|The first excerpt represents the past or something you must release, and is drawn from The House of Dust by Conrad Aiken:
And the crowd dissolves about them like a sea.
Recurring waves of sound break vaguely about them,
They drift from wall to wall, from tree to tree.
'Well, am I late?' Upward they look and laugh,
They look at the great clock's golden hands,
They laugh and talk, not knowing what they say:
Only, their words like music seem to play;
And seeming to walk, they tread strange sarabands.
'I brought you this . . . ' the soft words float like stars
Down the smooth heaven of her memory.
She stands again by a garden wall,
|The second excerpt represents the present or the deciding factor of the moment, and is drawn from Youth by Joseph Conrad:
queer twisted-about appearance you see so often in men
who work in the fields. He had a nut-cracker face--chin
and nose trying to come together over a sunken mouth--
and it was framed in iron-gray fluffy hair, that looked
like a chin strap of cotton-wool sprinkled with coal-dust.
And he had blue eyes in that old face of his, which were
amazingly like a boy's, with that candid expression some
quite common men preserve to the end of their days by
a rare internal gift of simplicity of heart and rectitude
of soul. What induced him to accept me was a wonder.
I had come out of a crack Australian clipper, where I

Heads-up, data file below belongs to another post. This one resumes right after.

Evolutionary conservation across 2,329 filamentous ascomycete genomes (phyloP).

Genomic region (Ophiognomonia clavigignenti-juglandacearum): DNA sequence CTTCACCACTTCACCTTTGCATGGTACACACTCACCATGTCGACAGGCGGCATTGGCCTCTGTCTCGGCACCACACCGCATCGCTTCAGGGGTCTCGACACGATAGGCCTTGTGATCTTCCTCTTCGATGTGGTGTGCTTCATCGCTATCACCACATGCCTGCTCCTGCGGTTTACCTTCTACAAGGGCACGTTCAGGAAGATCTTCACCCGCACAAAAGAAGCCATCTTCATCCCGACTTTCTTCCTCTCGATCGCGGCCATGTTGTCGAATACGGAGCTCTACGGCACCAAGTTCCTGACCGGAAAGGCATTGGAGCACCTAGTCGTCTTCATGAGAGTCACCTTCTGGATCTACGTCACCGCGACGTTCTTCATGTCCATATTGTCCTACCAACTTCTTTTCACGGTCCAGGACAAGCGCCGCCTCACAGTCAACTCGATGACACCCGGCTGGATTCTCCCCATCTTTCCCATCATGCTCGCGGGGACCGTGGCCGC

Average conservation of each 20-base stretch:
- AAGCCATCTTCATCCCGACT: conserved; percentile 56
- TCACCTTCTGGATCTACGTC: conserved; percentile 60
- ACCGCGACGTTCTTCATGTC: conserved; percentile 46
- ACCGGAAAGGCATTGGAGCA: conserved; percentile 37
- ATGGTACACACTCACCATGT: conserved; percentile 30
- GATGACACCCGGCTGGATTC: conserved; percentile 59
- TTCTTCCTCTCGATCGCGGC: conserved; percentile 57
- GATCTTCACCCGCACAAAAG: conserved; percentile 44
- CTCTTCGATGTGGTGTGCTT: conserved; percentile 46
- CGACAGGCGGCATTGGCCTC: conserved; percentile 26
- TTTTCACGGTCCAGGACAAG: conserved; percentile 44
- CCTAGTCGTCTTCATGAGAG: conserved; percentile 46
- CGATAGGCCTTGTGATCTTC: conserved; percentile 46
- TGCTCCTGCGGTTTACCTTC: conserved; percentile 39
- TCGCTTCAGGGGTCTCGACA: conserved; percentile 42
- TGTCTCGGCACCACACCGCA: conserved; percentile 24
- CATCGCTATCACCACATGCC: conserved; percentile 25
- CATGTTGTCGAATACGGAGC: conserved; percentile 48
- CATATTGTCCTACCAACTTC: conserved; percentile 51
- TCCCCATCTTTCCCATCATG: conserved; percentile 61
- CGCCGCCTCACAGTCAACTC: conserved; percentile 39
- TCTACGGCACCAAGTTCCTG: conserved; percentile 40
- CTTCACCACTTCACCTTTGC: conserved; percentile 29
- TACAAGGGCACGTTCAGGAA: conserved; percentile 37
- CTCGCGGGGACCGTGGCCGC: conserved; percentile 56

|The third excerpt represents the future or something you must embrace, and is drawn from Sons of the Soil by Honore de Balzac:
was relatively handsome, they wore linen much finer than that of the
richest peasant women. On fete-days they appeared in dresses that were
really pretty, obtained, Heaven knows how! For one thing, the men-
servants at Les Aigues sold to them, at prices that were easily paid,
the cast-off clothing of the lady's-maids, which, after sweeping the
streets of Paris and being made over to fit Marie and Catherine,
appeared triumphantly in the precincts of the Grand-I-Vert. These
girls, bohemians of the valley, received not one penny in money from
their parents, who gave them food only, and the wretched pallets on
which they slept with their grandmother in the barn, where their
brothers also slept, curled up in the hay like animals. Neither father